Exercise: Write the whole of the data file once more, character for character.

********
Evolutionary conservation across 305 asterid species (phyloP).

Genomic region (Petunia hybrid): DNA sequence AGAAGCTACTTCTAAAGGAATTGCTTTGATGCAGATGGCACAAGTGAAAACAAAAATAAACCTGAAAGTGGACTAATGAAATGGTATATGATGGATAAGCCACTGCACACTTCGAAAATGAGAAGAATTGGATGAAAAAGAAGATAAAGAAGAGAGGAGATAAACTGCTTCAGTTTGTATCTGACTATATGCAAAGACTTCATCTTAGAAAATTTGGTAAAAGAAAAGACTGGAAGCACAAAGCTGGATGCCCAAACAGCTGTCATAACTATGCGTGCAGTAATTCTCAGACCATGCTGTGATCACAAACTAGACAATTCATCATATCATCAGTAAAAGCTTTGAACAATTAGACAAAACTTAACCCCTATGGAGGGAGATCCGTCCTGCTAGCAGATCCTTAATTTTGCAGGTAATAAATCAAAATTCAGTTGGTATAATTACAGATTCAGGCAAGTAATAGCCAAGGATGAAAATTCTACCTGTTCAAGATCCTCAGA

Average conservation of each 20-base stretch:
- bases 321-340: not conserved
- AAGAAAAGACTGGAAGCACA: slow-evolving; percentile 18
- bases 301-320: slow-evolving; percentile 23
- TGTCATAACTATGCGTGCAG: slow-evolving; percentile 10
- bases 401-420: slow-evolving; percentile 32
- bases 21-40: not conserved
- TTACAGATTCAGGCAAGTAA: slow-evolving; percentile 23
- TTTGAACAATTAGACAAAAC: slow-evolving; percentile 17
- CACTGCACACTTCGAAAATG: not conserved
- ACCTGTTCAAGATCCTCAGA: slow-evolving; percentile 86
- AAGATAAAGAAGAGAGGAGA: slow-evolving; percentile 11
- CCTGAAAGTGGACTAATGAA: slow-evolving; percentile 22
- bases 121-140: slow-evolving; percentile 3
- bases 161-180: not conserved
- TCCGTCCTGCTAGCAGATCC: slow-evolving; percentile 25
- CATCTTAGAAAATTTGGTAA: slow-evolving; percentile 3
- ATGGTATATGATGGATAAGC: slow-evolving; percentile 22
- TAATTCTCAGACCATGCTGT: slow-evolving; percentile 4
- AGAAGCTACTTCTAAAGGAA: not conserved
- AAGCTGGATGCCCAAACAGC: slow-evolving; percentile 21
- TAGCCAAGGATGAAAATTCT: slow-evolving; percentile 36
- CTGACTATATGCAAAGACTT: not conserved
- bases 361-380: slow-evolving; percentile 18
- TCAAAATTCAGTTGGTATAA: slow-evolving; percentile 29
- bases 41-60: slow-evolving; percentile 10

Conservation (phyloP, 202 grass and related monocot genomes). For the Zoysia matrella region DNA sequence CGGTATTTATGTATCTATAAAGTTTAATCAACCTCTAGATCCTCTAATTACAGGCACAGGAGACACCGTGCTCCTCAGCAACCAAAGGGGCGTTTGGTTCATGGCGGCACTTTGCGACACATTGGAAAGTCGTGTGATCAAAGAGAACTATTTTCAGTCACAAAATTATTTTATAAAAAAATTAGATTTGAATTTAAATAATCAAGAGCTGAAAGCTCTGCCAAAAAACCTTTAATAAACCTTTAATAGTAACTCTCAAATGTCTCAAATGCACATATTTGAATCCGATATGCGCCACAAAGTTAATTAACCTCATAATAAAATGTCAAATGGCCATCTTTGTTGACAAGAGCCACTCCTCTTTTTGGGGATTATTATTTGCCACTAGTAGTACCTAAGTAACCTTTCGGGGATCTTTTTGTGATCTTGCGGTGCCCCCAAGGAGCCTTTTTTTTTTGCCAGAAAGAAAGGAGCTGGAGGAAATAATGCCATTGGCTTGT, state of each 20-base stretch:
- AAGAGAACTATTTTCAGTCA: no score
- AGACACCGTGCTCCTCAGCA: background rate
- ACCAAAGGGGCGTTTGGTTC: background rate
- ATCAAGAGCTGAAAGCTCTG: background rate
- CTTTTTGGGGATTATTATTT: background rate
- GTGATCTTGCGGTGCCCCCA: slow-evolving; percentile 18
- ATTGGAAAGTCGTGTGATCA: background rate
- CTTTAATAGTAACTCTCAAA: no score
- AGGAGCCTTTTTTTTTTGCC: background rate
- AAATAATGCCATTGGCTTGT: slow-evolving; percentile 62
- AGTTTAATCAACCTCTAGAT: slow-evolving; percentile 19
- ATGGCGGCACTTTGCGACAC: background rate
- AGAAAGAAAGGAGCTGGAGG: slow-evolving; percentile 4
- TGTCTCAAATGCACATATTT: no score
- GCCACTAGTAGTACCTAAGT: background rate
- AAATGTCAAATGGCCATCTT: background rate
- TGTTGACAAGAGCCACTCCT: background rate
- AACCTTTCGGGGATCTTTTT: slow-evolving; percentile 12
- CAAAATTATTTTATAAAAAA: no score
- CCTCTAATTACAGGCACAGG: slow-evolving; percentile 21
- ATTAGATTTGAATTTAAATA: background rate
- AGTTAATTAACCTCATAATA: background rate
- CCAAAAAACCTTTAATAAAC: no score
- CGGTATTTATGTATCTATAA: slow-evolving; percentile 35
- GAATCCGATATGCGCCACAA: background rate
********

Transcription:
Evolutionary conservation across 305 asterid species (phyloP).

Genomic region (Petunia hybrid): DNA sequence AGAAGCTACTTCTAAAGGAATTGCTTTGATGCAGATGGCACAAGTGAAAACAAAAATAAACCTGAAAGTGGACTAATGAAATGGTATATGATGGATAAGCCACTGCACACTTCGAAAATGAGAAGAATTGGATGAAAAAGAAGATAAAGAAGAGAGGAGATAAACTGCTTCAGTTTGTATCTGACTATATGCAAAGACTTCATCTTAGAAAATTTGGTAAAAGAAAAGACTGGAAGCACAAAGCTGGATGCCCAAACAGCTGTCATAACTATGCGTGCAGTAATTCTCAGACCATGCTGTGATCACAAACTAGACAATTCATCATATCATCAGTAAAAGCTTTGAACAATTAGACAAAACTTAACCCCTATGGAGGGAGATCCGTCCTGCTAGCAGATCCTTAATTTTGCAGGTAATAAATCAAAATTCAGTTGGTATAATTACAGATTCAGGCAAGTAATAGCCAAGGATGAAAATTCTACCTGTTCAAGATCCTCAGA

Average conservation of each 20-base stretch:
- bases 321-340: not conserved
- AAGAAAAGACTGGAAGCACA: slow-evolving; percentile 18
- bases 301-320: slow-evolving; percentile 23
- TGTCATAACTATGCGTGCAG: slow-evolving; percentile 10
- bases 401-420: slow-evolving; percentile 32
- bases 21-40: not conserved
- TTACAGATTCAGGCAAGTAA: slow-evolving; percentile 23
- TTTGAACAATTAGACAAAAC: slow-evolving; percentile 17
- CACTGCACACTTCGAAAATG: not conserved
- ACCTGTTCAAGATCCTCAGA: slow-evolving; percentile 86
- AAGATAAAGAAGAGAGGAGA: slow-evolving; percentile 11
- CCTGAAAGTGGACTAATGAA: slow-evolving; percentile 22
- bases 121-140: slow-evolving; percentile 3
- bases 161-180: not conserved
- TCCGTCCTGCTAGCAGATCC: slow-evolving; percentile 25
- CATCTTAGAAAATTTGGTAA: slow-evolving; percentile 3
- ATGGTATATGATGGATAAGC: slow-evolving; percentile 22
- TAATTCTCAGACCATGCTGT: slow-evolving; percentile 4
- AGAAGCTACTTCTAAAGGAA: not conserved
- AAGCTGGATGCCCAAACAGC: slow-evolving; percentile 21
- TAGCCAAGGATGAAAATTCT: slow-evolving; percentile 36
- CTGACTATATGCAAAGACTT: not conserved
- bases 361-380: slow-evolving; percentile 18
- TCAAAATTCAGTTGGTATAA: slow-evolving; percentile 29
- bases 41-60: slow-evolving; percentile 10

Conservation (phyloP, 202 grass and related monocot genomes). For the Zoysia matrella region DNA sequence CGGTATTTATGTATCTATAAAGTTTAATCAACCTCTAGATCCTCTAATTACAGGCACAGGAGACACCGTGCTCCTCAGCAACCAAAGGGGCGTTTGGTTCATGGCGGCACTTTGCGACACATTGGAAAGTCGTGTGATCAAAGAGAACTATTTTCAGTCACAAAATTATTTTATAAAAAAATTAGATTTGAATTTAAATAATCAAGAGCTGAAAGCTCTGCCAAAAAACCTTTAATAAACCTTTAATAGTAACTCTCAAATGTCTCAAATGCACATATTTGAATCCGATATGCGCCACAAAGTTAATTAACCTCATAATAAAATGTCAAATGGCCATCTTTGTTGACAAGAGCCACTCCTCTTTTTGGGGATTATTATTTGCCACTAGTAGTACCTAAGTAACCTTTCGGGGATCTTTTTGTGATCTTGCGGTGCCCCCAAGGAGCCTTTTTTTTTTGCCAGAAAGAAAGGAGCTGGAGGAAATAATGCCATTGGCTTGT, state of each 20-base stretch:
- AAGAGAACTATTTTCAGTCA: no score
- AGACACCGTGCTCCTCAGCA: background rate
- ACCAAAGGGGCGTTTGGTTC: background rate
- ATCAAGAGCTGAAAGCTCTG: background rate
- CTTTTTGGGGATTATTATTT: background rate
- GTGATCTTGCGGTGCCCCCA: slow-evolving; percentile 18
- ATTGGAAAGTCGTGTGATCA: background rate
- CTTTAATAGTAACTCTCAAA: no score
- AGGAGCCTTTTTTTTTTGCC: background rate
- AAATAATGCCATTGGCTTGT: slow-evolving; percentile 62
- AGTTTAATCAACCTCTAGAT: slow-evolving; percentile 19
- ATGGCGGCACTTTGCGACAC: background rate
- AGAAAGAAAGGAGCTGGAGG: slow-evolving; percentile 4
- TGTCTCAAATGCACATATTT: no score
- GCCACTAGTAGTACCTAAGT: background rate
- AAATGTCAAATGGCCATCTT: background rate
- TGTTGACAAGAGCCACTCCT: background rate
- AACCTTTCGGGGATCTTTTT: slow-evolving; percentile 12
- CAAAATTATTTTATAAAAAA: no score
- CCTCTAATTACAGGCACAGG: slow-evolving; percentile 21
- ATTAGATTTGAATTTAAATA: background rate
- AGTTAATTAACCTCATAATA: background rate
- CCAAAAAACCTTTAATAAAC: no score
- CGGTATTTATGTATCTATAA: slow-evolving; percentile 35
- GAATCCGATATGCGCCACAA: background rate